A friendlier Russian face

The 11 people arrested and accused of spying for Russia have titillated the tabloids and reminded Cold War veterans of the good old days. But they won't do much damage to U.S.-Russian relations. In fact, the two governments are getting along much better at the moment. There are three major reasons for this, and all of them have to do with the view from the Kremlin.

First, Russia's recently ailing economy is now feeling much better. The financial crisis inflicted more damage on Russia than on most other emerging markets, in part because of a steep drop in oil prices. When Obama first proposed a "reset" in U.S.-Russian relations, Moscow was hemorrhaging reserves, and Kremlin officials hadn't arrived at any clear idea on what to do about it. Prime Minister Vladimir Putin was traveling the country assuring local workers that complacent oligarchs, not state officials, were to blame for the volatility, and that their government would ensure that all would again be well. President Dmitry Medvedev and his more western-oriented advisors were beginning to look like convenient scapegoats should the public become restive and Putin run out of businessmen to punish.

Things have changed. The economy has picked up thanks to some skillful economic management and a rise in oil prices out of the danger zone.

Second, Russia is feeling much better about its neighborhood. The Orange Revolution is now a distant memory. In 2004, a presidential election in Ukraine lifted the Putin-endorsed Viktor Yanukovych over Viktor Yushchenko. But Ukrainian nationalists and several Western governments charged fraud, and the race was re-run. Yushchenko won the do-over, fueling suspicion and hostility in Moscow. But his leadership earned little public confidence during his five-year tenure, and Ukraine's latest election elevated Yanukovych, who has now taken his country's bid to join NATO off the table for the foreseeable future.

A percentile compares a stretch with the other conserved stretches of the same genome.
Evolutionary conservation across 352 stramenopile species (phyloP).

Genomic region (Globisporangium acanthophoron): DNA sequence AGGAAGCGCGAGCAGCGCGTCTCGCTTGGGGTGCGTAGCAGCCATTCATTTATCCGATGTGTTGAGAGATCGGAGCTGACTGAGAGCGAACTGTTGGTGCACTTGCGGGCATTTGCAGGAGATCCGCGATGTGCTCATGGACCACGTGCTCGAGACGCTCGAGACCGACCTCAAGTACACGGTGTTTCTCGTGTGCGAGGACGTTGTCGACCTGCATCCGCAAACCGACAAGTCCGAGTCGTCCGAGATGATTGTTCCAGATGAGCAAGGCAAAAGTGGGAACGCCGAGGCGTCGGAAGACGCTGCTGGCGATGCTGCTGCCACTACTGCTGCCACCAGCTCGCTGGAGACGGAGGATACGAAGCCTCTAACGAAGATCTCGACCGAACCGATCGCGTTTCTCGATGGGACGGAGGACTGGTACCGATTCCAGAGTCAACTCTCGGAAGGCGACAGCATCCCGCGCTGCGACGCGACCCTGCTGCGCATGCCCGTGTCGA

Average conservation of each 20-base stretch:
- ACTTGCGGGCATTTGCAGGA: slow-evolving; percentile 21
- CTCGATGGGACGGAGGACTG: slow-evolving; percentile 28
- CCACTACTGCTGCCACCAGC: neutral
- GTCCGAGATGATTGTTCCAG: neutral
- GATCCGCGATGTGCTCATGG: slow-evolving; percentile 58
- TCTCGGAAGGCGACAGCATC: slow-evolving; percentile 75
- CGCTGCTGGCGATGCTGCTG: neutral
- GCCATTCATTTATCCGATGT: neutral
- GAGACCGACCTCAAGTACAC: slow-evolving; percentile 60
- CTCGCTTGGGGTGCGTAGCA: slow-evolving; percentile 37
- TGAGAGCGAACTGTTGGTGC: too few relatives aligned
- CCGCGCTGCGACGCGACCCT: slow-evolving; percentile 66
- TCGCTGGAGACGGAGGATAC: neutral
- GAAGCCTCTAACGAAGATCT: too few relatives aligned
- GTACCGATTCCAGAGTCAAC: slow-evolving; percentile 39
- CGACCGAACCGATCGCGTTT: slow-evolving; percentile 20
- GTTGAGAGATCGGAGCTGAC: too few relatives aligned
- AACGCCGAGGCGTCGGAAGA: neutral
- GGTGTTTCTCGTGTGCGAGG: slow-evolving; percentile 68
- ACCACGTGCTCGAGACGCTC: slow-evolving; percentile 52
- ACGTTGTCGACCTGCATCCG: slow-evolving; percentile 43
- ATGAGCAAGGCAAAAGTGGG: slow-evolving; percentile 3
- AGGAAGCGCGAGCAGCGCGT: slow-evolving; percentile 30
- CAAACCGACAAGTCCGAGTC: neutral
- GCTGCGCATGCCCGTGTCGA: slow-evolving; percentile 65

Russia's brief war with Georgia in August 2008 has had a lasting impact. Russia demonstrated that it could push President Saakashvili to the wall with a minimum of serious pushback from America and Europe. Upheaval in Kyrgyzstan leaves Moscow with more leverage in Central Asia, as Medvedev and Obama agree to coordinate a response with an understanding that Russia will be the key player. Russia has even managed to improve relations with Poland following the plane crash on Russian territory that killed Polish President Lech Kaczynski, an outpouring of Russian sympathy outside the Polish embassy in Moscow, and Putin's visit to the crash site to pay his respects.

Finally, there is the realization among some within the leadership that Russia remains too reliant for revenue on oil and natural gas. The new international prominence of climate change, the ongoing fallout from the oil spill in the Gulf of Mexico, and the fear in the developed world that energy demand in emerging economies will drive prices to new heights in coming years has sustained momentum behind efforts to move, forgive the expression, beyond petroleum. The Saudis and Iraqis have considerable reserves within reach, but much of Russia's remaining untapped reserves are located in some of the world's least hospitable climates, and the technical demands in extracting them are extraordinary.